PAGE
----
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Nuts & Bolts: Troublesome TJ

Posted in How To: Tech Qa on October 19, 2017
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I have a 2002 Jeep TJ with a 4.0L engine, and the check engine light flashes with code P0300 at random, which is a misfire. I have had it at two shops and one dealer, and no one has been able to figure it out. Do you have any ideas or know what the problem might be?

Chad E.
Via nuts@4wheeloffroad.com

With that code we would take a hard look at ignition components, including the coil packs and all ignition sensors, but surely the shops or the dealership would have ruled that stuff out already. We asked around, and Editor Christian Hazel reported that he had a 1999 Cherokee that kept throwing the same code despite his replacing every ignition component. The culprit ended up being weak valve springs. He replaced them with a fresh set of OEM valve springs, and the problem went away. He explained that the weak valve springs were causing the valves to bounce against the seats when closing, which the computer interpreted as a misfire.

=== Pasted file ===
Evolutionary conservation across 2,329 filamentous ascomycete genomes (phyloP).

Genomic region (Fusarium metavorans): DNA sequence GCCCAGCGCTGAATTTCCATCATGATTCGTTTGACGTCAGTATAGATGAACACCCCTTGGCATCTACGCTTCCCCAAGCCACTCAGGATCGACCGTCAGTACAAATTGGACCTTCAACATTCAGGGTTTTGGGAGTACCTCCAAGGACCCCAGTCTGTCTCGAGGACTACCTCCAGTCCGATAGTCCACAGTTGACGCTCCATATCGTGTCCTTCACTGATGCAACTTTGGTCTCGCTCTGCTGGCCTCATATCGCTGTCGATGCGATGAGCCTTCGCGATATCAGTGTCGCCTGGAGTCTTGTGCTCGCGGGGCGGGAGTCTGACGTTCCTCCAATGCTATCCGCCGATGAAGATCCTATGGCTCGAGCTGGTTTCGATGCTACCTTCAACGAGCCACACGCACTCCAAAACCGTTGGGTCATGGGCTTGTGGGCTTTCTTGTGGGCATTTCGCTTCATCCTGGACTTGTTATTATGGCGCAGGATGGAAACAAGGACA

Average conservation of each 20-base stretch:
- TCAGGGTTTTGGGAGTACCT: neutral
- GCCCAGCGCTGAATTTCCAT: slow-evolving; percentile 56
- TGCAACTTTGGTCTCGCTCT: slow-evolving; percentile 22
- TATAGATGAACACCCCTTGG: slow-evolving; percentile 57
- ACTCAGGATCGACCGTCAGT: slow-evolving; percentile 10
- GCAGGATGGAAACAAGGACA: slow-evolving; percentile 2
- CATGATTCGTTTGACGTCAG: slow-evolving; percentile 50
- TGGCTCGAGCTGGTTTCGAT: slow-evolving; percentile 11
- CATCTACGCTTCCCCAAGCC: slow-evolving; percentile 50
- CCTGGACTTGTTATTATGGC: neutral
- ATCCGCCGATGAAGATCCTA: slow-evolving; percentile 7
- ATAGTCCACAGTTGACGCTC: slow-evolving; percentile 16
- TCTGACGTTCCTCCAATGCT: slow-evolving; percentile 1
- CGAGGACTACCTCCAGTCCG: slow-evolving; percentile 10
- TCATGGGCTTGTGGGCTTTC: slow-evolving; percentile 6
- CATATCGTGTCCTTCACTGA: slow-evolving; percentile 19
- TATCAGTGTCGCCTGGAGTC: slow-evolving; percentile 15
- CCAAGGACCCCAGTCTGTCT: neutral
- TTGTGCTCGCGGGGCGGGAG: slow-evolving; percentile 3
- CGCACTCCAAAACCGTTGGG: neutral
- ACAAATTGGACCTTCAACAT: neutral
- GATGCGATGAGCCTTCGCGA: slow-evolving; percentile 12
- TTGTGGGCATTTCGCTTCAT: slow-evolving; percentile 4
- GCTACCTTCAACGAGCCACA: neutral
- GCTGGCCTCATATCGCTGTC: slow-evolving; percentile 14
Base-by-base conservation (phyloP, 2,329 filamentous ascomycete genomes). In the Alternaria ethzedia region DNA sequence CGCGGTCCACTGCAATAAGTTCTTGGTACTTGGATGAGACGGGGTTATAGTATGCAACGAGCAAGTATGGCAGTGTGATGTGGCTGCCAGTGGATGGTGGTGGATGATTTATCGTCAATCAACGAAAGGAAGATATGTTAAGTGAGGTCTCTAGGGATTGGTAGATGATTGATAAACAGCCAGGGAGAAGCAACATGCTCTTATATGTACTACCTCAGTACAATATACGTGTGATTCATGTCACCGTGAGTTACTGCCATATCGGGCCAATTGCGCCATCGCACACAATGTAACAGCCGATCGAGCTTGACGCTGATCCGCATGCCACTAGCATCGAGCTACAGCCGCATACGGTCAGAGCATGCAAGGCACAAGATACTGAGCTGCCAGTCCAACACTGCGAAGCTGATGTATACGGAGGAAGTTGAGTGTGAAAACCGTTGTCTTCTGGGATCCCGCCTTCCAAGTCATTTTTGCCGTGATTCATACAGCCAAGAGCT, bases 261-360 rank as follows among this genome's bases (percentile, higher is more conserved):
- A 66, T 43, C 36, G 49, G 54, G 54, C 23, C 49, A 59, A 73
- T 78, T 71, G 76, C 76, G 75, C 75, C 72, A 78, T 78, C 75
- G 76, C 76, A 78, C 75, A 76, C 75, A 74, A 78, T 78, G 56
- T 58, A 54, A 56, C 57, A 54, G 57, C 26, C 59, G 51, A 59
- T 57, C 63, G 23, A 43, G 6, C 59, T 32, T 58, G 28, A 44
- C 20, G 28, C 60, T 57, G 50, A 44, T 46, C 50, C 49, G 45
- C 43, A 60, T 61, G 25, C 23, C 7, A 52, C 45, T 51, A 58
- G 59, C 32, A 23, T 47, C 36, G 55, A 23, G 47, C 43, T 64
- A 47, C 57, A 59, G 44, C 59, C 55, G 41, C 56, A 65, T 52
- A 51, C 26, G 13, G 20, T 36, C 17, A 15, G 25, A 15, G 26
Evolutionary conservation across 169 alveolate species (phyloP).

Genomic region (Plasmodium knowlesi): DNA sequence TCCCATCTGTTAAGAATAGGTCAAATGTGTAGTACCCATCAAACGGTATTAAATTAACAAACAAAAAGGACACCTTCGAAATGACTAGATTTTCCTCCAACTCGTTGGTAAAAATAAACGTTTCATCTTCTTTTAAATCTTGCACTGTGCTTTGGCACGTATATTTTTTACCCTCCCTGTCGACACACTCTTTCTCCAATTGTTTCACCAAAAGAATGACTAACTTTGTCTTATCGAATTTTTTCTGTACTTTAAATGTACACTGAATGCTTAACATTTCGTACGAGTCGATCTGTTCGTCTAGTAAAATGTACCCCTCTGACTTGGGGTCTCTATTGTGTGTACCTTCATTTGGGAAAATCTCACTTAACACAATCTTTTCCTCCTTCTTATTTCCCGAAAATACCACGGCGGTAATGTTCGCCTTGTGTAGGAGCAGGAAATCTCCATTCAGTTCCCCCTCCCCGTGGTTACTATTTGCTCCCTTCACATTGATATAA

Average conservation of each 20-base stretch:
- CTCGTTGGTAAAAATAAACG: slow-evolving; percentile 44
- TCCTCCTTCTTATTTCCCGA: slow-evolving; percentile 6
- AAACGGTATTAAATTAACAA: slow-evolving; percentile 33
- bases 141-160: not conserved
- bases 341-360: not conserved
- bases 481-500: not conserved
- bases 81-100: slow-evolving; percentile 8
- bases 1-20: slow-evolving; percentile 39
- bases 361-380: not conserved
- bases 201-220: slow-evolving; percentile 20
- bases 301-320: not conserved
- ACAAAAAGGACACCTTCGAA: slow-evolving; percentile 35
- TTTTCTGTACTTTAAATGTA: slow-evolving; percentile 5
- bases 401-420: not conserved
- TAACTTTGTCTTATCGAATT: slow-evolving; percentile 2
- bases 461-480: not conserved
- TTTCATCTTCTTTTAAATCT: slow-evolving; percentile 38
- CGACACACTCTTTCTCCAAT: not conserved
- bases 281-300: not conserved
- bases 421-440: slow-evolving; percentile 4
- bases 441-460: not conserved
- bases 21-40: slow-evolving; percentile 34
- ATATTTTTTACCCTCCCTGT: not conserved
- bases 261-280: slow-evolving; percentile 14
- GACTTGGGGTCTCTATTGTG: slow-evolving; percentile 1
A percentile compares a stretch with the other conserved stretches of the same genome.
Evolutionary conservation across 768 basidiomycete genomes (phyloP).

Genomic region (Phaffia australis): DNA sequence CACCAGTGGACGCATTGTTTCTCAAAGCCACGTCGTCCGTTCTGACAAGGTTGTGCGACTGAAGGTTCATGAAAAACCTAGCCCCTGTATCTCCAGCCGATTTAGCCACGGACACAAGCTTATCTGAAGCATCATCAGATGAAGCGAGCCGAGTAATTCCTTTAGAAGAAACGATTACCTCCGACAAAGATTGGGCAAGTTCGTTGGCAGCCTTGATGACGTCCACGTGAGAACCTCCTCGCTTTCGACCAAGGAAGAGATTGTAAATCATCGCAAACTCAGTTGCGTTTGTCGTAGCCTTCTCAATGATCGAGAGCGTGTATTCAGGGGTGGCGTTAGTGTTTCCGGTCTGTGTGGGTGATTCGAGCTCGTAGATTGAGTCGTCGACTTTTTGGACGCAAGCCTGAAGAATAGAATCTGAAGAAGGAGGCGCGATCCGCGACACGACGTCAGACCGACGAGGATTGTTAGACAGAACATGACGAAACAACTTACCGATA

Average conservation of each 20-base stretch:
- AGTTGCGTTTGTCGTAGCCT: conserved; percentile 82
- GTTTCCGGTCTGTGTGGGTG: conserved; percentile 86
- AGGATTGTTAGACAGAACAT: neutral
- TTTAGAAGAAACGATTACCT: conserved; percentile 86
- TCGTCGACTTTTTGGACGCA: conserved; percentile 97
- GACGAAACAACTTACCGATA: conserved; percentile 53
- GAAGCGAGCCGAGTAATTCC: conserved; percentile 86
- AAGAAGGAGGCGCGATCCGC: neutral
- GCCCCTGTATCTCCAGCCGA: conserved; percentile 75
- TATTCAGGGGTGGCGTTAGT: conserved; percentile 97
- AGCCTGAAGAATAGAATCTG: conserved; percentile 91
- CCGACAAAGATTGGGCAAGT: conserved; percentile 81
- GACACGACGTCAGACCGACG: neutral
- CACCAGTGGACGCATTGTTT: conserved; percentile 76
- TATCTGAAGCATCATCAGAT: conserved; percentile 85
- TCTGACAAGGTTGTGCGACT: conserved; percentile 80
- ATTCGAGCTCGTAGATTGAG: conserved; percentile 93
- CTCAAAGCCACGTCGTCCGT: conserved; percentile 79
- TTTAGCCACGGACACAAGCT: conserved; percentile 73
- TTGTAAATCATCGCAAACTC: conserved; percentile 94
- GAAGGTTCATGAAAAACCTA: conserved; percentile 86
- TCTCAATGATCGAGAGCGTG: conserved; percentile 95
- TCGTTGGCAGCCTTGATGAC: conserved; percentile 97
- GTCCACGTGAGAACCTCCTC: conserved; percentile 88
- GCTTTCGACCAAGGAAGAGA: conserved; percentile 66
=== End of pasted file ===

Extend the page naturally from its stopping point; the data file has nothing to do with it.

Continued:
Luckily, as engine work goes, replacing valve springs is pretty easy. Take the valve cover off and swap the springs one cylinder at a time. Rotate the engine until the cylinder you are working on is at top dead center (TDC), then use compressed air through the sparkplug hole to hold the valves up while you use a valve spring compressor to remove the keepers and swap the springs.

A similar method involves using a length of rope. Put the cylinder close to TDC, insert the rope into the sparkplug hole, and rotate the engine so the cylinder is at TDC.

Try this and let us know if it fixes the problem in your case.

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